Choose live food carefully! it has been suggested that some live foods carry Myco. Only buy from a reputable source or use gamma radiated frozen food, or culture your own.

    Sick individuals are very difficult to treat and most fish vets you speak to will say they have had poor results. If it is a valuable individual you could try a long course of antibiotics (6 weeks or more) and the vet will probably advise a combination of two antibiotics concurrently (e.g enrofloxacin and doxycycline). The problem is that Myco becomes resistant to antibiotics very easily. This bacteria can persist in its dormant form inside granulomas and only a few surviving bacteria can revive themselves later and bring on the next generation of more resistant bacteria. Its also really hard to give a fish antibiotics for 6 weeks, believe me i’ve tried, water quality is a nightmare to maintain because your biological filtration will be killed off, so it’s daily water changing 50% or more to keep on top of ammonia build up. Also sick fish dont eat well so its regular injections (given under general anaesthetic or heavy sedation) and/or baths with the more soluble products some of which are absorbed fairly well.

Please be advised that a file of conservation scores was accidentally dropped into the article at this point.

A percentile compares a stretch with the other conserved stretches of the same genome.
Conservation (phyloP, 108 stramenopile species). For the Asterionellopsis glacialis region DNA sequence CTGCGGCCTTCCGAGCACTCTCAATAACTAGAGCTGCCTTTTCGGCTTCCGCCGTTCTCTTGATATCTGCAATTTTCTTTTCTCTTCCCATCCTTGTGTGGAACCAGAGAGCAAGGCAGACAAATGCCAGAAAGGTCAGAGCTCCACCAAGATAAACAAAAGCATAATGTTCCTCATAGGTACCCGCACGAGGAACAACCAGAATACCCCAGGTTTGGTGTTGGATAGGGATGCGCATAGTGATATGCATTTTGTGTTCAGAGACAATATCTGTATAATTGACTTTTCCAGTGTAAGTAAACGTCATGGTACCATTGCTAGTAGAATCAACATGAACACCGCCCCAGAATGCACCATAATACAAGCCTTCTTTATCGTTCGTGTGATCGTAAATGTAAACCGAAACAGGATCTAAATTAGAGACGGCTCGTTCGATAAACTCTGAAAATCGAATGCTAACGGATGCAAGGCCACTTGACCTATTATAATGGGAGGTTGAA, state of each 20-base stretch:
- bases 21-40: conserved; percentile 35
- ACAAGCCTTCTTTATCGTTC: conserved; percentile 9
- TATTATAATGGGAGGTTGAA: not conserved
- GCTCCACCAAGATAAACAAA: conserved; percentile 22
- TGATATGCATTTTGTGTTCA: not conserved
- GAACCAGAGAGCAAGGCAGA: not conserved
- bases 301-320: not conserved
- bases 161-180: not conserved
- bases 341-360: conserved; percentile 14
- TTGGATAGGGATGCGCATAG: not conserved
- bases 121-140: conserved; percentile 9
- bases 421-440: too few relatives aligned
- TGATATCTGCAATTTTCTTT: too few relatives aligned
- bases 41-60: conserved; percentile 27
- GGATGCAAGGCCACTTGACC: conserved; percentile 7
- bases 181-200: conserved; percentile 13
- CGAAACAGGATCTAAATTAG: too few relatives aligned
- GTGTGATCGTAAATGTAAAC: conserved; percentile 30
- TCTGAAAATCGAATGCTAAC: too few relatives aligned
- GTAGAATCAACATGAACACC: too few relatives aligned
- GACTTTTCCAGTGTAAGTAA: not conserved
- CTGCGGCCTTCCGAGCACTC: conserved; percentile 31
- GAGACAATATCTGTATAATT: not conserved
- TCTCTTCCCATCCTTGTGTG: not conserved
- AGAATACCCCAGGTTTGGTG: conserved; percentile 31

Hope this helps

    #345753

    psbresner
    Participant

    QUOTE (Dave Argyll @ Oct 21 2011, 12:09 PM) < {POST_SNAPBACK}>
    Hi Paul, i have some experience of this, though i am offering this advice as one hobbiest to another, and you should consult a fish vet close to you who can examine the fish and offer advice in a professional capacity (contact the Fish Vet Society in the UK who can point you in the direction of a local(ish) vet who specializes in fish)

    this my tuppence worth, dont sue me if i’m wrong /blush.gif” style=”vertical-align:middle” emoid=”:blush:” border=”0″ alt=”blush.gif” /> ), and I was on 6 weeks of antibiotics (minocycline) to clear it up, fortunately it has never recurred, though recurrence many years down the line cant be ruled out. Always wear gloves when handling diseased fish especially tropicals! i learned that the hard way. Google ‘fish tank granuloma’, not pretty! /thumbs_down.gif” style=”vertical-align:middle” emoid=”:thumbsdn:” border=”0″ alt=”thumbs_down.gif” /> .)
    Choose live food carefully! it has been suggested that some live foods carry Myco. Only buy from a reputable source or use gamma radiated frozen food, or culture your own.